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Contributors William F. Ballhaus, Ir. is president and chief executive officer of The Aero- space Corporation, an independent, nonprofit organization dedicated to the ob- jective application of science and technology toward the solution of critical is- sues in the nation's space program. Dr. Ballhaus joined Aerospace as president in September 2000, after an 11-year career with Lockheed Martin Corporation, where he served as corporate officer and vice president, Engineering and Tech- nology. Prior to his tenure with Lockheed Martin, Dr. Ballhaus served as presi- dent of two Martin Marietta businesses, Aero and Naval Systems, and Civil Space and Communications. He also was vice president and program director of Titan IV Centaur operations at Martin Marietta Space Launch Systems. Before joining Martin Marietta, Dr. Ballhaus served as director of the National Aero- nautics and Space Administration's Ames Research Center. He also served as acting associate administrator for Aeronautics and Space Technology at NASA headquarters in Washington, D.C. Dr. Ballhaus is a graduate of the University of California at Berkeley, where he earned a doctorate in engineering and bachelor's and master's degrees in mechanical engineering. He is a member of the Defense Science Board and the National Academy of Engineering, where he is also a councillor. He is a member of the International Academy of Astronau- tics and a fellow of the American Institute of Aeronautics and Astronautics and the Royal Aeronautical Society. He serves on the Jet Propulsion Lab Advisory Council and on the board of directors of the Space Foundation. At Charles Stark Draper Lab, Dr. Ballhaus is one of the 47 members of the corporation who oversee the governance of the laboratory. In addition, he is a member of the engineering advisory boards at the University of California, Berkeley, the Mas- sachusetts Institute of Technology, Johns Hopkins University, and the Univer- 153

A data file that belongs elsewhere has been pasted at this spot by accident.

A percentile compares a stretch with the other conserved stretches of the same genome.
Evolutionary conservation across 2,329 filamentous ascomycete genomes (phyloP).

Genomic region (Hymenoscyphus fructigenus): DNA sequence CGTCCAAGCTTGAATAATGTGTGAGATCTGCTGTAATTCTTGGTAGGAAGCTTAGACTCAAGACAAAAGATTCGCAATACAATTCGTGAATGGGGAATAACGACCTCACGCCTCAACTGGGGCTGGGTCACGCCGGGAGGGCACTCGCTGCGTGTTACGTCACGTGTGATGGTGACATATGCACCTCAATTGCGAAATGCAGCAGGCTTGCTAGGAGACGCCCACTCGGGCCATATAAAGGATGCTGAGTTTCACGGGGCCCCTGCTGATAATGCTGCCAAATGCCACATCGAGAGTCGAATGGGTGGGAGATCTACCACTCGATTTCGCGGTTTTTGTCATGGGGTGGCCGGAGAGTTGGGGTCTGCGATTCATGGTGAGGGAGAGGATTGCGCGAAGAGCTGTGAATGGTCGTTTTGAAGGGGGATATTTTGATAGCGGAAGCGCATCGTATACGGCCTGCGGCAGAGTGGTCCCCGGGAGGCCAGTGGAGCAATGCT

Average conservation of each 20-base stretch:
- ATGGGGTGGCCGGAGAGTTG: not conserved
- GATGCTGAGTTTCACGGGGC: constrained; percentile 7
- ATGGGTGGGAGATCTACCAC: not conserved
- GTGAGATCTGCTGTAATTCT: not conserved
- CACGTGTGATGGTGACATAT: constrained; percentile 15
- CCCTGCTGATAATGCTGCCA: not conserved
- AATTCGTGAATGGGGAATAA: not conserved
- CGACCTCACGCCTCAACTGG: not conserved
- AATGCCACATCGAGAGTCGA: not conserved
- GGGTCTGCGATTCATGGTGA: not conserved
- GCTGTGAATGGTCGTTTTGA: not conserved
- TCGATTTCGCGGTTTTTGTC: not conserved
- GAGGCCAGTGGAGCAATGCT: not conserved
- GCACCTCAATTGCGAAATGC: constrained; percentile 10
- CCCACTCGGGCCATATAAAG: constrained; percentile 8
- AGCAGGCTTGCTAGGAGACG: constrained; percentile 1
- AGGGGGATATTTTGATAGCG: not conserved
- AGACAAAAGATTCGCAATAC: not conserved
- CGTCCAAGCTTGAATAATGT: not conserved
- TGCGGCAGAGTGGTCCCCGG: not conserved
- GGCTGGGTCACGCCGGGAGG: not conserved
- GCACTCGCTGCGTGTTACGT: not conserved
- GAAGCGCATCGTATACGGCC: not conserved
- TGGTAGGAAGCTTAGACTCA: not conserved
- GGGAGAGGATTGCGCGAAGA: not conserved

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154 FRONTIERS OF ENGINEERING sity of Southern California. Dr. Ballhaus is the recipient of numerous awards, including the presidential ranks of distinguished executive and meritorious ex- ecutive, conferred by President Ronald Reagan, the NASA Distinguished Ser- vice Medal, the Air Force Exceptional Civilian Service Medal, the Distinguished Engineering Alumnus Award from the University of California, Berkeley, and the AIAA's Lawrence Sperry Award. Gregory W. Characklis is an assistant professor in the Department of Environ- mental Sciences and Engineering at the University of North Carolina, Chapel Hill (UNC). His areas of research are integrated planning of water supply/ treatment systems through use of engineering and economic criteria, impacts of water quality on resource value and allocation, and market-based reform of envi- ronmental regulation. From 1997 to 1999, Dr. Characklis was a fellow at the National Academy of Engineering. Prior to joining the faculty at UNC, he was director of resource development and management at Azurix Corp. where his responsibilities centered around assessing the technical and financial merits of water supply development projects throughout the United States, including most of the western states. Dr. Characklis received a B.S. in materials science and engineering from Johns Hopkins University, and M.S. and Ph.D. degrees in environmental science and engineering from Rice University. William R. Cheswick is chief scientist at Lumeta, a Lucent Technologies' Bell Labs spin-off in Somerset, New Jersey. Prior to assuming his current position, Mr. Cheswick was a member of the technical staff at Bell Labs/Lucent and a systems programmer and consultant with Systems and Computer Technology Corporation. While at Bell Labs, Mr. Cheswick did early work on firew all design and implementation, including the first circuit-level gateway, for which he coined the term "proxy." He also worked on PC viruses, mailers, Internet munitions, and the Plan 9 operating system. In 1994, he co-authored the first book on firewalls, Firewalls and Internet Security: Repelling the Wiley Hacker, which was reissued in second edition in Spring 2003. In 1998, Mr. Cheswick started the Internet Mapping Project, which became the core technology for Lumeta. The Internet Mapping Project explores the extent of corporate and government intranets and checks for host leaks that violate perimeter policies. Mr. Cheswick holds five patents, has been interviewed broadly by the media on security issues, and has served on numerous program committees for security conferences. He has a B.S. from Lehigh University. Mr. Cheswick has a wide interest in science, and his avocations include home automation and security, time lapse photography, high power model rocketry, radio-controlled model air- craft, and interactive exhibits for science museums. James R. Heath is the Elizabeth W. Gilloon Professor of Chemistry at the California Institute of Technology, where his research focuses on understanding